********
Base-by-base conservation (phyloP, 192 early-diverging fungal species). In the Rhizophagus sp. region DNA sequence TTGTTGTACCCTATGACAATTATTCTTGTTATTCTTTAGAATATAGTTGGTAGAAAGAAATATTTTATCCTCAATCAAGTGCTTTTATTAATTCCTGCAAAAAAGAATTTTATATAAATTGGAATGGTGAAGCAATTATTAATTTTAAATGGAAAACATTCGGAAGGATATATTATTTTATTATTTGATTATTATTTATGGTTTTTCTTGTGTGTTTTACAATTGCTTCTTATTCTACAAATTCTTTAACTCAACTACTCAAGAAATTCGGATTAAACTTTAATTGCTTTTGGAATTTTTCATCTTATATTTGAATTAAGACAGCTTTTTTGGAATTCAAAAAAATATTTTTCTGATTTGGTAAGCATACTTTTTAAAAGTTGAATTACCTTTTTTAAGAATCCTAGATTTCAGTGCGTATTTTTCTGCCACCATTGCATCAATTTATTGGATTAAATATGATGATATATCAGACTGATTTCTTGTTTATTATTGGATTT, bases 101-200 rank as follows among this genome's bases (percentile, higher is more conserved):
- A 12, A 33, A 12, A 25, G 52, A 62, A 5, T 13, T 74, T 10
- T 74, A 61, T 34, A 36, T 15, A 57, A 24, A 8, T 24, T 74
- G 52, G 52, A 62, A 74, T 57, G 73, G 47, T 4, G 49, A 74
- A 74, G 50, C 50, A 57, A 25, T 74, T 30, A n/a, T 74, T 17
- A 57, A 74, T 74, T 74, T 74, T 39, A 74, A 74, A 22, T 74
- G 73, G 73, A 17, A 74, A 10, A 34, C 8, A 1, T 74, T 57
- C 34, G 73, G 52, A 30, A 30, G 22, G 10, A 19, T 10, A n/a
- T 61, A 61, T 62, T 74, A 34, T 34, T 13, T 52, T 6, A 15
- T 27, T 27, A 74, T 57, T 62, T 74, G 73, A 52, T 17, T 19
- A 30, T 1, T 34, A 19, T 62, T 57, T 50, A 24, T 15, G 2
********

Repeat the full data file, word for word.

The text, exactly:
Base-by-base conservation (phyloP, 192 early-diverging fungal species). In the Rhizophagus sp. region DNA sequence TTGTTGTACCCTATGACAATTATTCTTGTTATTCTTTAGAATATAGTTGGTAGAAAGAAATATTTTATCCTCAATCAAGTGCTTTTATTAATTCCTGCAAAAAAGAATTTTATATAAATTGGAATGGTGAAGCAATTATTAATTTTAAATGGAAAACATTCGGAAGGATATATTATTTTATTATTTGATTATTATTTATGGTTTTTCTTGTGTGTTTTACAATTGCTTCTTATTCTACAAATTCTTTAACTCAACTACTCAAGAAATTCGGATTAAACTTTAATTGCTTTTGGAATTTTTCATCTTATATTTGAATTAAGACAGCTTTTTTGGAATTCAAAAAAATATTTTTCTGATTTGGTAAGCATACTTTTTAAAAGTTGAATTACCTTTTTTAAGAATCCTAGATTTCAGTGCGTATTTTTCTGCCACCATTGCATCAATTTATTGGATTAAATATGATGATATATCAGACTGATTTCTTGTTTATTATTGGATTT, bases 101-200 rank as follows among this genome's bases (percentile, higher is more conserved):
- A 12, A 33, A 12, A 25, G 52, A 62, A 5, T 13, T 74, T 10
- T 74, A 61, T 34, A 36, T 15, A 57, A 24, A 8, T 24, T 74
- G 52, G 52, A 62, A 74, T 57, G 73, G 47, T 4, G 49, A 74
- A 74, G 50, C 50, A 57, A 25, T 74, T 30, A n/a, T 74, T 17
- A 57, A 74, T 74, T 74, T 74, T 39, A 74, A 74, A 22, T 74
- G 73, G 73, A 17, A 74, A 10, A 34, C 8, A 1, T 74, T 57
- C 34, G 73, G 52, A 30, A 30, G 22, G 10, A 19, T 10, A n/a
- T 61, A 61, T 62, T 74, A 34, T 34, T 13, T 52, T 6, A 15
- T 27, T 27, A 74, T 57, T 62, T 74, G 73, A 52, T 17, T 19
- A 30, T 1, T 34, A 19, T 62, T 57, T 50, A 24, T 15, G 2